Riding first-call for Leatherbury is the most coveted assignment among Maryland jockeys. Leatherbury might not have an arsenal of stakes horses, but day to day he wins more races than anyone else. That not only assures a jockey quality mounts, it promotes wealth and visibility.

According to Leatherbury, the job is Johnston's to hold or fold once his apprenticeship expires.

"He has the style of riding that I like," said Leatherbury, who has employed such accomplished apprentices as Desormeaux and Chris McCarron. "He's under control out there, thinks things out, holds a horse together real well, doesn't use 'em up, sits cool. I'm going to give him an equal shot. The horses he's been riding and riding well, he'll stay on."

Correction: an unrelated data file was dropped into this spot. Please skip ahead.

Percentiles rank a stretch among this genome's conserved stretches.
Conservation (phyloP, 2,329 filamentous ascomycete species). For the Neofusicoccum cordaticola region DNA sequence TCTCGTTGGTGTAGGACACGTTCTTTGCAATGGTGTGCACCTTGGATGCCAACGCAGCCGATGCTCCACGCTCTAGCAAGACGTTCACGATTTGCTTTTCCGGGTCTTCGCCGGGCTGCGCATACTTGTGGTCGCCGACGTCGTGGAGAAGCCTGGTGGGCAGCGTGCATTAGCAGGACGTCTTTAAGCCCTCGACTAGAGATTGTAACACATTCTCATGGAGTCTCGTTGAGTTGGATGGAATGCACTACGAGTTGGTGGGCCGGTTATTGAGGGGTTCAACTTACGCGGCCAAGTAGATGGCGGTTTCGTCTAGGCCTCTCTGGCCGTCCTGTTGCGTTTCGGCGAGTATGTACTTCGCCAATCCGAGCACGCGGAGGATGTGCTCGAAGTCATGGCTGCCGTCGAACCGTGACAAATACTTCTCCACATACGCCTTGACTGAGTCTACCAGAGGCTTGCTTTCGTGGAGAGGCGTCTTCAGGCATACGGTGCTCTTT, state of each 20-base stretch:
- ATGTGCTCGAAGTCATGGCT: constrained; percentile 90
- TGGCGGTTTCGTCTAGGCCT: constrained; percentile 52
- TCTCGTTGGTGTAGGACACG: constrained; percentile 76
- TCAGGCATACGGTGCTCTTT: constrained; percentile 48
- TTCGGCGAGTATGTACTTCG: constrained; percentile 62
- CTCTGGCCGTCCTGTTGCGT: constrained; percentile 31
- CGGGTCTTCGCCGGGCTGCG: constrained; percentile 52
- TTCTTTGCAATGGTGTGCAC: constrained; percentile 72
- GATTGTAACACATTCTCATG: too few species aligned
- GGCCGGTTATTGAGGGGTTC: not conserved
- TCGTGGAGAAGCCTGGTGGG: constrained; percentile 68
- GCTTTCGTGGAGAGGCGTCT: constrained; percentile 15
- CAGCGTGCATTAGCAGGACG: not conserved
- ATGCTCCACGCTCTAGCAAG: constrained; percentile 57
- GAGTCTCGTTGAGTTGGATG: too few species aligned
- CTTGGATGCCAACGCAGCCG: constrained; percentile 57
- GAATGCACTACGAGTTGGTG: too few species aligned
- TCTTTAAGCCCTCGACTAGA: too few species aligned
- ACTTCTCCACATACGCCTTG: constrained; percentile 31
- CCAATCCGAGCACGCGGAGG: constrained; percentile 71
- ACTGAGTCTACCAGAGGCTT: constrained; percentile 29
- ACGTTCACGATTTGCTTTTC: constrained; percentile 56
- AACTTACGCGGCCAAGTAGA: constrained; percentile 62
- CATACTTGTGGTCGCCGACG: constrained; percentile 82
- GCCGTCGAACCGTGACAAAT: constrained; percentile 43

On the upside, losing the bug will allow Johnston to pack a few extra pounds. At about 5-9, he weighs 106 in order to tack 109, and has managed it without great reliance on the steam room. He over-ate July 11, however, spent the next morning in the hotbox (before riding three winners), then went home sick before the races July 13; the track's first-aid station reported him weak and dehydrated.

"When {Johnston} first started riding here, it wasn't so much his height that most {riders} were talking about," said jockey Donnie Miller Jr. "A lot of them were questioning how long he'd be skinny enough to do the weight."

Since his earliest inclinations toward the sport, Johnston has had to justify his qualifications, although certainly not to himself.

"I know when I got here, people were saying how I was too tall to be a good rider," he said. "It was just another situation where I had to prove myself. Now I'm losing the bug, and people are going to start talking again. That doesn't bother me. If anything, it gets me motivated. Just keep telling me I can't."